21 posted on 11/02/2009 10:51:41 AM PST by Zathras
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To: BGHater

How about a large meteor strike.


22 posted on 11/02/2009 10:53:07 AM PST by RJS1950 (The democrats are the "enemies foreign and domestic" cited in the federal oath)
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To: BGHater

23 posted on 11/02/2009 10:54:47 AM PST by JoeProBono (A closed mouth gathers no feet)
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To: aft_lizard

Would have to be on large meteor shower to create that wide an expanse of fairly uniform glass.

Then again, a solar mass ejection or gamma ray burst that did so would also probably have done some other noticable things. Like melt a mountain (range) or two and boil off a chunk of sea and ocean causing massive climate damage that would be apparent in the geological record worldwide. So yeah, meteor shower sounds just as likely...


24 posted on 11/02/2009 10:59:49 AM PST by piytar (This tag deleted by the Ministry of Truth. Love Big Brother. Or else!)
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To: buccaneer81

“And leaves no crater? “

No crater at Tungusta, but lots of scorched trees.

OTOH there was a huge impact at Manon Ohio and there is no visible crater there, now.


25 posted on 11/02/2009 11:04:20 AM PST by DBrow (Thank You Al Gore You Saved Earth!)
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To: dirtboy

OOO good catch!


26 posted on 11/02/2009 11:04:47 AM PST by brytlea (Jesus loves me, this I know.)
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To: piytar

Or maybe a really big kiln!


27 posted on 11/02/2009 11:05:46 AM PST by brytlea (Jesus loves me, this I know.)
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To: DBrow
No crater at Tungusta, but lots of scorched trees.

That was an airburst. The trees weren't incinerated as they would have been if subjected to a temperature of 3300F.

28 posted on 11/02/2009 11:09:29 AM PST by buccaneer81 (ECOMCON)
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To: BGHater

They had a whole show on the Discovery Channel about the glass in North Africa. Most scientist think it was an air burst explosion likely a comet like was observed in Siberia in early 1900’s. They have done several computer simulations to lend evidence to this. There have been lots of meteorite and comet hits on the earth.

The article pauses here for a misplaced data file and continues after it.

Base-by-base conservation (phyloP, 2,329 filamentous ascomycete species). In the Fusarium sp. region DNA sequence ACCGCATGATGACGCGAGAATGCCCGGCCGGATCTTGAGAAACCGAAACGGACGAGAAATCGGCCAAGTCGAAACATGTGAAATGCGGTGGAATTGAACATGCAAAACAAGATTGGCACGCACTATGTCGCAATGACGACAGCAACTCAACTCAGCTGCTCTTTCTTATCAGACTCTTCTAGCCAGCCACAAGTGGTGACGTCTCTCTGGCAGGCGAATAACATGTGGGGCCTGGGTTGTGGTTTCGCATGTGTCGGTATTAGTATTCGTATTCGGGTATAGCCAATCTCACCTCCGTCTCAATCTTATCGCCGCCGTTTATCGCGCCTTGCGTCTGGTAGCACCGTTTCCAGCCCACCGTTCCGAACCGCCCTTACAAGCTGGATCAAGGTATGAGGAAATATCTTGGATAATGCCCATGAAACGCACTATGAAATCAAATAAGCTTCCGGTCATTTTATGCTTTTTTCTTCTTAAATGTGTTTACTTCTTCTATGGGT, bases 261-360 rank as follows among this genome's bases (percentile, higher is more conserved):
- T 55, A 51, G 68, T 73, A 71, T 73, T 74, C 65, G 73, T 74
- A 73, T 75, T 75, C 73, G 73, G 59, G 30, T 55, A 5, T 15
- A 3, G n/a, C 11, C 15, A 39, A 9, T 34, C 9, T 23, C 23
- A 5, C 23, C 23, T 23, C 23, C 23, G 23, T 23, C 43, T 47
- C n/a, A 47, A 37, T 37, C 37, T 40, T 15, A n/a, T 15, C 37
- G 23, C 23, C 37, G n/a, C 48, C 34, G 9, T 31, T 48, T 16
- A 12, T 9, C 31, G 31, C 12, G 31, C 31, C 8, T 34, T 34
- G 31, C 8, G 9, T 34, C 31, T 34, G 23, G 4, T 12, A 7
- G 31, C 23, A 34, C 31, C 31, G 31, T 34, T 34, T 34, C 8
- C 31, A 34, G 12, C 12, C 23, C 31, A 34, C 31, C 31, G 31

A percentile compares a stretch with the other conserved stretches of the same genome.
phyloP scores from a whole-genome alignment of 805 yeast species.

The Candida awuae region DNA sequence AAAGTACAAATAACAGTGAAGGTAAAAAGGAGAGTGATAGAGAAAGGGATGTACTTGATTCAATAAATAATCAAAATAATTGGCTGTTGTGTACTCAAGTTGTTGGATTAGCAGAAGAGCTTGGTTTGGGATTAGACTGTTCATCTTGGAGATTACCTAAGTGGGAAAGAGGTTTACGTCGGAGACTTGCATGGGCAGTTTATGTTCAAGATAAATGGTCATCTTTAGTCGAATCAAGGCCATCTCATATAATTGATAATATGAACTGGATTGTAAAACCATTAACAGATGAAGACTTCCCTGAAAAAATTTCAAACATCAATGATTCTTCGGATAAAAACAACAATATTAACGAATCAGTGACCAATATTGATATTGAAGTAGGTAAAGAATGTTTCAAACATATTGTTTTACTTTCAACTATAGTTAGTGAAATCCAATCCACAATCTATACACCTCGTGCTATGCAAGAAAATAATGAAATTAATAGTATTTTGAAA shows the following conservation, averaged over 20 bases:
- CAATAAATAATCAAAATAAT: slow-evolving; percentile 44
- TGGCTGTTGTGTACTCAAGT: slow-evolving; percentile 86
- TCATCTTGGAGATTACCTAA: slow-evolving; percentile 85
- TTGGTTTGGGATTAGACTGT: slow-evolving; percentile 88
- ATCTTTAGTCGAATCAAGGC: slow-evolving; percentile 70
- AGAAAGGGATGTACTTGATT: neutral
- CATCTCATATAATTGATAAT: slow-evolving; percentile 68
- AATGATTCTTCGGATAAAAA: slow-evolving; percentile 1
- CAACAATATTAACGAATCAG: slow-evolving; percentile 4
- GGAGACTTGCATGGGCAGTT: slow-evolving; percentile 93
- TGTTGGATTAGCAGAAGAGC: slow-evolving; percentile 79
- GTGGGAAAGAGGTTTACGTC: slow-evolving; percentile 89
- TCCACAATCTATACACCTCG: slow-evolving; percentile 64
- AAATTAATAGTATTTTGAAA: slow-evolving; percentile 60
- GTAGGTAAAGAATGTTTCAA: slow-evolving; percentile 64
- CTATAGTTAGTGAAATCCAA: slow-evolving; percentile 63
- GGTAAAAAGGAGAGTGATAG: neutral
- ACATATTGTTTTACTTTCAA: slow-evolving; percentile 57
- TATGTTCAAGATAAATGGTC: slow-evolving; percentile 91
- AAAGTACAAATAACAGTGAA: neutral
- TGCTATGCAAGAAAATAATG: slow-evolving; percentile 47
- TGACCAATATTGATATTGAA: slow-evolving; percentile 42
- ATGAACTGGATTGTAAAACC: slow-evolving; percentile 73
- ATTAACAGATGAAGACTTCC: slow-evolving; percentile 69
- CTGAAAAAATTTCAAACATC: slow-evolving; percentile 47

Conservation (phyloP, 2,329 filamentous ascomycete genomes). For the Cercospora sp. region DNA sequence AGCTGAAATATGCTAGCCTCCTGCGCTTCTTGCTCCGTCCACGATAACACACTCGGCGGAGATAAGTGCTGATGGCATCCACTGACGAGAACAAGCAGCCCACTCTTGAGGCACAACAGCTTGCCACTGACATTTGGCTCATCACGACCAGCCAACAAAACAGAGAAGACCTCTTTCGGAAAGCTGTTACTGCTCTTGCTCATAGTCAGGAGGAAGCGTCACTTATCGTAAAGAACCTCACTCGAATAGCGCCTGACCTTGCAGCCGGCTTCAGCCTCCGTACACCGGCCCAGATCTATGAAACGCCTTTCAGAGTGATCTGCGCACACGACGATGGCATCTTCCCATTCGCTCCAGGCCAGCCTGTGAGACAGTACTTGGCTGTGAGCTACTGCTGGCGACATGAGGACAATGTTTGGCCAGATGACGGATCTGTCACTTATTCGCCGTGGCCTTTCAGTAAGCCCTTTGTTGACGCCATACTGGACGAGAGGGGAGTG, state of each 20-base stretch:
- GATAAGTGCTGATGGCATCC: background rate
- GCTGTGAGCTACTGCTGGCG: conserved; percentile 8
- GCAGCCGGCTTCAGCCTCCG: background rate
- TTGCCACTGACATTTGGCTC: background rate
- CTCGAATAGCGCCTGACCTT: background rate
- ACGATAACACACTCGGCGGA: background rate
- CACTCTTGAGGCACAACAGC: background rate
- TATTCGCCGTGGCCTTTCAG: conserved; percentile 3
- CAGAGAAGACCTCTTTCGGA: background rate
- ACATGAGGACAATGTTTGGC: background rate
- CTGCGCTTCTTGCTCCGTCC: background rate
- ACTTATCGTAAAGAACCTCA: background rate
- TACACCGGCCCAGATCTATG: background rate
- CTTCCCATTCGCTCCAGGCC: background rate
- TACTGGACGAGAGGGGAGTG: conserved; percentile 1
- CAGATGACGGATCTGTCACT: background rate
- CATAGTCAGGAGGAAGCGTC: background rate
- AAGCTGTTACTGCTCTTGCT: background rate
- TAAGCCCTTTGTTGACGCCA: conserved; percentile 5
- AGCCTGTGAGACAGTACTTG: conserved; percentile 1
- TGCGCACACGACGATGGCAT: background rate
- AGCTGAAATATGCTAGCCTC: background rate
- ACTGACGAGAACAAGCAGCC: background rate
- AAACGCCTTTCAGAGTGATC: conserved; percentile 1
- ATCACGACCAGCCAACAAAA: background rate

29 posted on 11/02/2009 11:12:04 AM PST by pwatson
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To: cvq3842; BGHater
Not only scientific evidence, but metalic artifacts from a civilization capable of creating fission or fusion in this case..... unless, they coupled it with metal and concrete eating nanites.... hmmmmmm

seriously, the evidence for this doesn't exists, however, it is possible that God hit these areas with this type of destruction.

Saddam and Gamora were destroyed by fire.

30 posted on 11/02/2009 11:15:46 AM PST by FreeAtlanta (There is no "O" in Transparency.)
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To: piytar

(3). Wrath of God


31 posted on 11/02/2009 11:16:50 AM PST by FreeAtlanta (There is no "O" in Transparency.)
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To: buccaneer81
And leaves no crater?

A couple thousand years in the desert - a small crater would be gone.

32 posted on 11/02/2009 11:19:01 AM PST by 2banana (My common ground with terrorists - they want to die for islam and we want to kill them)
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To: BGHater
Image and video hosting by TinyPic
33 posted on 11/02/2009 11:25:44 AM PST by ansel12
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To: BGHater

temperature increases with pressure. perhaps these sands were beneath a lot of earth/other stuff a logn tiem ago, and migrated to the surface.

i’d buy that long before nuclear explosions in the ages past.


34 posted on 11/02/2009 11:35:03 AM PST by camle (keep an open mind and someone will fill it full of something for you)